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Lawrence Hamnett Soccer Association

Lawrence Hamnett Soccer Association

Player's Resource Page


Owning the College Recruiting Process

The college recruiting process for student athletes is just that – a process. It does not happen overnight, and it is not an easy path. There are bumps, roadblocks, forks in the road, and other obstacles you will encounter. But just like after making a mistake in the game, how you react is important. And in the end, you can earn an opportunity to play the beautiful game at the next level. Stay committed to the process, be proactive, and be relentless. It is your journey – own it!

Love the game

First and foremost, you have to love the game. College soccer is a major commitment and not just a hobby or pastime. If you do not love the game, it will be difficult for you to survive when you get to a college program. So, before we can talk about college recruiting, make sure you have a passion for the game.

“College Soccer is a full-time commitment. If you do not love the game, it is going to be a long road for the player if they want to play in college.” – Division 1 Assistant Coach

Performance on the field

Ok, now that we have determined your love for the game, the next thing to consider is your performance on the field. I have not encountered a college coach who will offer you a position on their team without seeing you play, either in person or on video. There are many ways to be seen by college coaches, including practice, games, tournaments/showcases, video, camps, and clinics. 

When playing, showcase what you do well, but still remember to play the game. If you are a good passer of the ball, showcase your range with both feet. If you are a “lockdown” defender, dominate your 1v1 moments. If you are a threat in the box, be lethal with your finishing.

However, do not be unnatural in your decisions in the game “just to showcase.” Play what the game gives you, and then look to make the right decision for that moment in time. And if something does not go well in the match, do not worry about it. Move on to the next play. Very few coaches write a player off because of a couple of mistakes.

“When out recruiting, not only do we pay attention to their successful actions on the field, we also watch closely how players react to mistakes and adversity. This gives us a picture of how they handle themselves when things are not going well.” – Division 1 Head Coach

What are you doing outside of training and games?

All student-athletes practice and play games. But what are you willing to do outside of practice to improve your game? Remember, you are competing against thousands of players who want to play in college. You must be willing to do more than them.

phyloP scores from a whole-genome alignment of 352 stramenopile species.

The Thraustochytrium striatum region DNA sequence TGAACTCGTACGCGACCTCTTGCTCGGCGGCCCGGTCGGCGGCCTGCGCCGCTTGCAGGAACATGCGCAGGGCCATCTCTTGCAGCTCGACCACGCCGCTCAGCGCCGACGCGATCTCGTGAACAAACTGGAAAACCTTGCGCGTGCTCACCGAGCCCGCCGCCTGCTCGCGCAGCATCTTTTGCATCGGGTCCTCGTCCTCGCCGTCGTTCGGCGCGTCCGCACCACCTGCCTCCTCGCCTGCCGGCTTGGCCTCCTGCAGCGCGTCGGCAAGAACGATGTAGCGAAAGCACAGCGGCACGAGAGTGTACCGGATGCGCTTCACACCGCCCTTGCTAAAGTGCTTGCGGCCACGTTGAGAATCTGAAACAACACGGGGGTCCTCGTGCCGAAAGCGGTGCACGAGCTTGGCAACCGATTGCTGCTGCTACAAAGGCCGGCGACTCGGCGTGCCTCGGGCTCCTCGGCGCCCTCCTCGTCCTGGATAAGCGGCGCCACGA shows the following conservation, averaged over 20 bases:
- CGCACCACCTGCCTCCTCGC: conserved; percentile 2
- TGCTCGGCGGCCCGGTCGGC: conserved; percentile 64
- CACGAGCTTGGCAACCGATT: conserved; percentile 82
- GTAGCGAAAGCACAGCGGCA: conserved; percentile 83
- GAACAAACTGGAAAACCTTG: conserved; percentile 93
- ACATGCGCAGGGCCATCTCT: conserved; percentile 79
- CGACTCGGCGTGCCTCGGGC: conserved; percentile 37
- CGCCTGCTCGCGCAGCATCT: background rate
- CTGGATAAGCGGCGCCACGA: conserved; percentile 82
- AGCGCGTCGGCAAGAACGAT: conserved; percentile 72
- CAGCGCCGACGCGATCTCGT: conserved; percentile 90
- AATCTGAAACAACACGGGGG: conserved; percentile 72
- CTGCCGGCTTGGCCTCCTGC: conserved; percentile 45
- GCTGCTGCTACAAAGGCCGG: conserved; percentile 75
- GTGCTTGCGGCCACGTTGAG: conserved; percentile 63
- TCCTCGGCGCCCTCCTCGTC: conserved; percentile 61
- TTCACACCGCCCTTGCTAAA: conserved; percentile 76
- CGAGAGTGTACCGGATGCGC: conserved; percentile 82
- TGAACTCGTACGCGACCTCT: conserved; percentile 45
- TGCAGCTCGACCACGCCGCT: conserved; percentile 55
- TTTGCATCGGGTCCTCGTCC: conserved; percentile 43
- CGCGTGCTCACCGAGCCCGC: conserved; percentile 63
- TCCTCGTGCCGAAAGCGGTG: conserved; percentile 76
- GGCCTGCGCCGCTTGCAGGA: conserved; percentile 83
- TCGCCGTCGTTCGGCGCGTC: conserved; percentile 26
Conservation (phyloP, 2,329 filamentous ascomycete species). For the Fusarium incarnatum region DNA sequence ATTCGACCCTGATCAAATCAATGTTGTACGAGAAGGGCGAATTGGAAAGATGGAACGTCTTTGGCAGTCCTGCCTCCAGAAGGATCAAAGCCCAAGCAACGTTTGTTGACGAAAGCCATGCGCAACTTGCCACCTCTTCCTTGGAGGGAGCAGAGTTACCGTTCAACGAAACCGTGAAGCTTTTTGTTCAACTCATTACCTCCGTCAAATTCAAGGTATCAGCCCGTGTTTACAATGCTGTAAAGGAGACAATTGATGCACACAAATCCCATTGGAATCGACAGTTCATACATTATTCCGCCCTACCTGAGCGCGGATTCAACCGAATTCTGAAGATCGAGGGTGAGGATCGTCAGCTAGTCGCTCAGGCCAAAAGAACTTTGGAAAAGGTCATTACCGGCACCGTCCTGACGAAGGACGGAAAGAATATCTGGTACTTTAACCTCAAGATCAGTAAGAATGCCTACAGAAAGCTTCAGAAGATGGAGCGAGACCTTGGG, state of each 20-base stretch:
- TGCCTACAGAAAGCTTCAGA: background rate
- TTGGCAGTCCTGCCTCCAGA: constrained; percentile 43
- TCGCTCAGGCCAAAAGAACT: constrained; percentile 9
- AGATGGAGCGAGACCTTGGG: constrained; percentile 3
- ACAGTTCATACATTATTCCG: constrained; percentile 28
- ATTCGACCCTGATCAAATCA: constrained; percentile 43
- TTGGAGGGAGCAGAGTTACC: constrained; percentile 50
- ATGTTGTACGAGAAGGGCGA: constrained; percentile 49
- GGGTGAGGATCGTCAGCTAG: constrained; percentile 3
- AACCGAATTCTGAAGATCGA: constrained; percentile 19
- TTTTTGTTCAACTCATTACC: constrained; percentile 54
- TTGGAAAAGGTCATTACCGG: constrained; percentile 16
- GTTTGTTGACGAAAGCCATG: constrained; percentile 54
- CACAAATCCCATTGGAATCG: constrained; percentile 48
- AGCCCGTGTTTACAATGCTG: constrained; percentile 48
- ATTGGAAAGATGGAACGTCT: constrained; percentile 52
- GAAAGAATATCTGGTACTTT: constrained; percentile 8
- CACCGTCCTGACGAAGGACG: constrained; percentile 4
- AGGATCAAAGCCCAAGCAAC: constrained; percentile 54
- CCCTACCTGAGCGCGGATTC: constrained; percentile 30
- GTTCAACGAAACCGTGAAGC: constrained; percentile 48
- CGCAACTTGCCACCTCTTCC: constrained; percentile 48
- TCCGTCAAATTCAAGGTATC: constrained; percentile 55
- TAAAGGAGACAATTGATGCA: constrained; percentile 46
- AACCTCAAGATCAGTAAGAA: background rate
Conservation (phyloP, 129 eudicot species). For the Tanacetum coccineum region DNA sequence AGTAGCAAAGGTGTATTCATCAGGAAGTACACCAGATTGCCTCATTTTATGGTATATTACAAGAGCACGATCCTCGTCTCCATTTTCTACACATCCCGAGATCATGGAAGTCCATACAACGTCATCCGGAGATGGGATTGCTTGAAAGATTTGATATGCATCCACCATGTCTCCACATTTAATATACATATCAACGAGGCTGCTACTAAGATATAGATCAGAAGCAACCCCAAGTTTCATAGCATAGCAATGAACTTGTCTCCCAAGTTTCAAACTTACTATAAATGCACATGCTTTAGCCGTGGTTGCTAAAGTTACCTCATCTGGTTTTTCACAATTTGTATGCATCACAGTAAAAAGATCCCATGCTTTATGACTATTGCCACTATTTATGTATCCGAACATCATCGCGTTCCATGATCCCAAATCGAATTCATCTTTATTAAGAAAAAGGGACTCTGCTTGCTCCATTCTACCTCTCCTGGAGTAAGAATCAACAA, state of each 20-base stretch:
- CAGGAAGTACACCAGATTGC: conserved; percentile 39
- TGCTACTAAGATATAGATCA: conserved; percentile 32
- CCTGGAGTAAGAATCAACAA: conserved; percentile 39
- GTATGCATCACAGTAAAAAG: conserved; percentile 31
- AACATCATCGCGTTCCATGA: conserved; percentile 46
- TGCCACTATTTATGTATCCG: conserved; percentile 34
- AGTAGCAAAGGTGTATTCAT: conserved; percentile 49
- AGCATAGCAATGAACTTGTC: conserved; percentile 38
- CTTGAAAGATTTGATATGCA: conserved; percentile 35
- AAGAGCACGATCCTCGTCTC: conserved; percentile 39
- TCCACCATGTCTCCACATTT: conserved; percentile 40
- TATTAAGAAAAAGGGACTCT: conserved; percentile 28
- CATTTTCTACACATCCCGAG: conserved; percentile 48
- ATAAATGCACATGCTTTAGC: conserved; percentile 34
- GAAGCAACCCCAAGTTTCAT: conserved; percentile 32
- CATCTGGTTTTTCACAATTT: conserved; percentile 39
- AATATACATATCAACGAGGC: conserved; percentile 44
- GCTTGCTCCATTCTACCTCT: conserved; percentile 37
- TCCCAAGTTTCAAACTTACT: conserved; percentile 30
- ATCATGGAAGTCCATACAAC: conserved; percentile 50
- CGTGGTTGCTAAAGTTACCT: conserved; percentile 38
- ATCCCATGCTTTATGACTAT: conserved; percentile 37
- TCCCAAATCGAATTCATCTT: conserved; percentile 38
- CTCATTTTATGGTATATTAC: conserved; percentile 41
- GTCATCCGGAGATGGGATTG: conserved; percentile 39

Player development resources, such as Techne Futbol, are a great way to improve your game outside of formal training and matches.

“We love when players share video with us showing them trying new skills, doing work at home, and finding ways to improve their game. It shows us they love the game and have a growth mindset.” – Division III Head Coach

In addition, college coaches want to see what you do outside of soccer. Are you a multi-sport athlete? Let them know. Do you work a job? Share what you do. Are you active in your community with service projects? Tell them how you are impacting where you live.

Communication and organization

Many student-athletes struggle with the college recruiting process because they are disorganized and do not communicate effectively. Not being professional with your communication, not sharing the right information, and not having a plan are all reasons why student-athletes struggle in their process. Remember, quality communication and strong organizational skills are key to your success.

“Do not be generic with your communication to us. Be different, be creative, and find a way for your communication to stand out among the rest.” – NAIA Head Coach

Get those grades up

Remember, you are a student-athlete. The word student comes first. If you do not make the grades, you will not play in college. FACT. Coaches will not take a chance on a player if their grades are questionable and they risk becoming ineligible. Focus on your grades! Your academics can give you a “leg up” on other student-athletes. Hit the books!

“When it comes down to it, if all things are equal on the field, we are going to go with the player who does better in the classroom.” – Division I Assistant Coach

These are just some of the ways student athletes can own their college recruiting process. Feel free to ask questions and share feedback to [email protected] Have blog topic suggestions? Please let us know.

3 Reasons To Practice Difficult Things


How often do you work on skills that are very difficult or challenging? We recommend spending roughly 20% of your training time on things you cannot yet do or do well. This might include juggling (with a soccer ball or tennis ball), a certain trick or freestyle move, or working on your weaker foot.

Why devote time to these types of skills?

  • Practicing new skills opens up neural pathways in the brain and is important to your continued learning and development.
  • Stretching yourself to try more difficult moves or skills will make the ones you already can do feel easier.
  • Training outside your comfort zone can help you develop focus and patience.

Give this week's session a try, and take note of which drills push you to improve in the above areas!

Contact

Lawrence Hamnett Soccer Assocciation
P.O. Box 6844 
Lawrence Township, New Jersey 08648

Email: [email protected]